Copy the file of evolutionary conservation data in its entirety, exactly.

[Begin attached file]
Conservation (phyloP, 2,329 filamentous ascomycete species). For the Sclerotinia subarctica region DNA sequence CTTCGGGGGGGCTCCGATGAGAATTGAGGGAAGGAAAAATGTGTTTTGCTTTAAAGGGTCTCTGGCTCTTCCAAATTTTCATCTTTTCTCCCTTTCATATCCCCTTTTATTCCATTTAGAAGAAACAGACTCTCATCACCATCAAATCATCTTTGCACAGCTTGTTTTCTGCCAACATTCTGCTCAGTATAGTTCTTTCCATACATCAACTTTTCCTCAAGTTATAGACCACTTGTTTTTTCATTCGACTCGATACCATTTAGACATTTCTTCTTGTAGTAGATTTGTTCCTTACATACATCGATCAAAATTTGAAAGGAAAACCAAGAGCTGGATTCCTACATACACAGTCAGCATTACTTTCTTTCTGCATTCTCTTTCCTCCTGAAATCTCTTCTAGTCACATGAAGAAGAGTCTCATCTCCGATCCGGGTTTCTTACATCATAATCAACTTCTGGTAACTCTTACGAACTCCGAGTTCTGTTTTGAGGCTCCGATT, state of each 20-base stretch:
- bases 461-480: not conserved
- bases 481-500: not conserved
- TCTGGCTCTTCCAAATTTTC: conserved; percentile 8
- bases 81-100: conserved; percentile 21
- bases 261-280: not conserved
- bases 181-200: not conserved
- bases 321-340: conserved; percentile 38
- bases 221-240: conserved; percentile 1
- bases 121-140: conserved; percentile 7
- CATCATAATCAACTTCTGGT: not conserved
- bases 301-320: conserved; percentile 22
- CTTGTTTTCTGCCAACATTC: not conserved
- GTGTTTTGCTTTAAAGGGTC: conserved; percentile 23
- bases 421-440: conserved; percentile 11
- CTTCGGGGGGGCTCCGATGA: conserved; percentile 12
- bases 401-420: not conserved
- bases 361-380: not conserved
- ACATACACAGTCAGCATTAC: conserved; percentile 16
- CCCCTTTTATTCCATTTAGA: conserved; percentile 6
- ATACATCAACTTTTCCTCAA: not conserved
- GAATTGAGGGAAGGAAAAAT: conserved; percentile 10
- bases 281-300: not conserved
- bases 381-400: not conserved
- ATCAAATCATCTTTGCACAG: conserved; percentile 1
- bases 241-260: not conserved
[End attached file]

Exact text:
Conservation (phyloP, 2,329 filamentous ascomycete species). For the Sclerotinia subarctica region DNA sequence CTTCGGGGGGGCTCCGATGAGAATTGAGGGAAGGAAAAATGTGTTTTGCTTTAAAGGGTCTCTGGCTCTTCCAAATTTTCATCTTTTCTCCCTTTCATATCCCCTTTTATTCCATTTAGAAGAAACAGACTCTCATCACCATCAAATCATCTTTGCACAGCTTGTTTTCTGCCAACATTCTGCTCAGTATAGTTCTTTCCATACATCAACTTTTCCTCAAGTTATAGACCACTTGTTTTTTCATTCGACTCGATACCATTTAGACATTTCTTCTTGTAGTAGATTTGTTCCTTACATACATCGATCAAAATTTGAAAGGAAAACCAAGAGCTGGATTCCTACATACACAGTCAGCATTACTTTCTTTCTGCATTCTCTTTCCTCCTGAAATCTCTTCTAGTCACATGAAGAAGAGTCTCATCTCCGATCCGGGTTTCTTACATCATAATCAACTTCTGGTAACTCTTACGAACTCCGAGTTCTGTTTTGAGGCTCCGATT, state of each 20-base stretch:
- bases 461-480: not conserved
- bases 481-500: not conserved
- TCTGGCTCTTCCAAATTTTC: conserved; percentile 8
- bases 81-100: conserved; percentile 21
- bases 261-280: not conserved
- bases 181-200: not conserved
- bases 321-340: conserved; percentile 38
- bases 221-240: conserved; percentile 1
- bases 121-140: conserved; percentile 7
- CATCATAATCAACTTCTGGT: not conserved
- bases 301-320: conserved; percentile 22
- CTTGTTTTCTGCCAACATTC: not conserved
- GTGTTTTGCTTTAAAGGGTC: conserved; percentile 23
- bases 421-440: conserved; percentile 11
- CTTCGGGGGGGCTCCGATGA: conserved; percentile 12
- bases 401-420: not conserved
- bases 361-380: not conserved
- ACATACACAGTCAGCATTAC: conserved; percentile 16
- CCCCTTTTATTCCATTTAGA: conserved; percentile 6
- ATACATCAACTTTTCCTCAA: not conserved
- GAATTGAGGGAAGGAAAAAT: conserved; percentile 10
- bases 281-300: not conserved
- bases 381-400: not conserved
- ATCAAATCATCTTTGCACAG: conserved; percentile 1
- bases 241-260: not conserved